Career Spotlight - Robyn DavisEMS Flight Crew


Current occupation or job title?

Registered Nurse with Airlink/Vitalink, New Hanover Regional Medical Center

 What credentials/certifications have you earned?

Registered Nurse
EMT-B (Emergency Medical Technician Basic, North Carolina)
CCRN (Critical Care Registered Nurse)
CMTE (Certified Medical Transport Executive)
Certifications maintained: ALS, BLS, PALS, TNCC, NRP

Why did you choose your profession?

I have always dreamed of being a flight nurse.  I enjoy the fast pace and the way the industry grows each day.  Every day I learn something new, such as a disease process or new technology.  I enjoy the time I get to spend with each patient and their families.   There is much responsibility that comes with the job but the reward of making a connection with your patient and making them better is wonderful.   There is also an excellent bond among nurses, both for educational and emotional support.  

Describe a typical work day:

Our schedule rotates on a weekly basis with one 12-hour ground ambulance shift and one 24-hour flight shift.  We start each shift preparing for the day by signing off medications, verifying expiration dates, ensuring equipment is functioning properly, and completing safety checks on the vehicle and aircraft. We have crew briefings and discuss any special events (PR, L Z classes, etc.) or weather hazards. On our ground ambulance, our calls are typically inter-facility.  Based on call volume, if the local EMS system has stressed resources we may also assist in local EMS rotation.

On our aircraft, our calls are varied between inter-facility and scene flights.  We may use our down time between calls for continuing education, charting, station duties, and crew rest but maintain the expectation that we are always mission-ready and may be dispatched at any time. 

 What is the most difficult part of your job?

Oftentimes we witness severe or even grave injuries.  We encounter many of our patients on what is one of their worst days.  Our duty is to do our best for our patients but at the same time it may be a scary experience.  We often transport patients to facilities and in the process they are separated from their loved ones.  We recognize how difficult this is for the patient and family and always make an effort to obtain contact information.  We follow up with the patient's families when we arrive at the receiving facility and update them on the patient's course and safe arrival.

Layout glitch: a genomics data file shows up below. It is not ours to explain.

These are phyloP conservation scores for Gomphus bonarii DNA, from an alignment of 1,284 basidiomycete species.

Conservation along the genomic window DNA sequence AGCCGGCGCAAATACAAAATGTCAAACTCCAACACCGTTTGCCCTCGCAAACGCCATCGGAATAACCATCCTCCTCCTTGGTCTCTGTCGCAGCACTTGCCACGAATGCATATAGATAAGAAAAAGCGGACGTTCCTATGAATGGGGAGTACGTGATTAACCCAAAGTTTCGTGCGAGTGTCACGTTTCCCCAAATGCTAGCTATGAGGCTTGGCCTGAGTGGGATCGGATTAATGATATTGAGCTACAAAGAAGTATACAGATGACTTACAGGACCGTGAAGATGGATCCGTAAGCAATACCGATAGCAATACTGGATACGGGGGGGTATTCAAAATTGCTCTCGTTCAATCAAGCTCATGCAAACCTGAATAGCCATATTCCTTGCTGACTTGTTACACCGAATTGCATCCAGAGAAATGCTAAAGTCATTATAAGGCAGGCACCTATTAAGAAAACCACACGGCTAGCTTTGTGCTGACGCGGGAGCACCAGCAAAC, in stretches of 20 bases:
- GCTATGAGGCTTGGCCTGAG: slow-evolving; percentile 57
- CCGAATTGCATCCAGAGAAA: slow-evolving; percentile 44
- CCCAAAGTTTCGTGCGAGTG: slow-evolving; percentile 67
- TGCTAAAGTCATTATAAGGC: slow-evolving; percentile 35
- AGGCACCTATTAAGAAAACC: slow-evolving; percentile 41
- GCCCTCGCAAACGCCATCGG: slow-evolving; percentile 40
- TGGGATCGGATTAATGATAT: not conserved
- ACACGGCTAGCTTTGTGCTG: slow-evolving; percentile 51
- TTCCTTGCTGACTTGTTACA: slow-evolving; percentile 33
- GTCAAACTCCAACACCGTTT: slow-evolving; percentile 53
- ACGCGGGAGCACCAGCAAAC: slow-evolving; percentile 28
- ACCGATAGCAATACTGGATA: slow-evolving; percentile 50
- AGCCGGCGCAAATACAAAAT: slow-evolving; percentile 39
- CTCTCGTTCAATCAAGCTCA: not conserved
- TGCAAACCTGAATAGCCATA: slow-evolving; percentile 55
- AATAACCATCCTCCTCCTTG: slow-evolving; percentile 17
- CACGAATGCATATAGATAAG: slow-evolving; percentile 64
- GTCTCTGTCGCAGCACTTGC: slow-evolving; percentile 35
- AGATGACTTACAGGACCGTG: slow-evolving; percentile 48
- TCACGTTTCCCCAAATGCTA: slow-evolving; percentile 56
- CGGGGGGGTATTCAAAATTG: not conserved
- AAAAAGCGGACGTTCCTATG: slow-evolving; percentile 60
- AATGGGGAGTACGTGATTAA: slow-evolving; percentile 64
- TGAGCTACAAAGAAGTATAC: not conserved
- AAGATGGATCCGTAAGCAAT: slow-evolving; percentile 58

Share the reason(s) you love your job:

I love the variety of it.  No day is like the other.  I enjoy being out of the hospital, working on mobile units.  I have traveled as far as Virginia and South Carolina in a day’s work.  My co-workers are some of the very best, we are a very close group and always there to support one another.  I love taking care of patients, I feel like I truly make a difference, even if it's just to answer a patient's questions or hold their hand.  Each patient and transport is unique.  

What advice would you give students considering a career in your field?

Get experience as early as possible.  I started my career as a Nursing Assistant while attending nursing school.  It's a great way to see multiple areas and help you decide which aspect of nursing you like the best.  Volunteer with local Fire and EMS agencies.  We do outreach PR events and LZ classes with Fire and EMS. Our crews will always be happy to answer your questions and provide guidance as needed.  We may also be able to offer information on how to participate in a ride along.  Never give up!  Many critical care ground and air transport services require a few years of Emergency and/or Critical Care experience.  You may also need a flight or critical care certification prior to applying.  Each day in these areas will provide you with the knowledge, confidence, and experience needed to achieve your goals.

Fun Question: 

Truth or Dare?  Truth

Register Now

Login Form


US Department of Labor logoThis workforce solution was funded by a grant awarded by the U.S. Department of Labor’s Employment and Training Administration. The solution was created by the grantee and does not necessarily reflect the official position of the U.S. Department of Labor. The Department of Labor makes no guarantees, warranties, or assurances of any kind, express or implied, with respect to such information, including any information on linked sites and including, but not limited to, accuracy of the information or its completeness, timeliness, usefulness, adequacy, continued availability, or ownership.  Read more about the funding of this grant.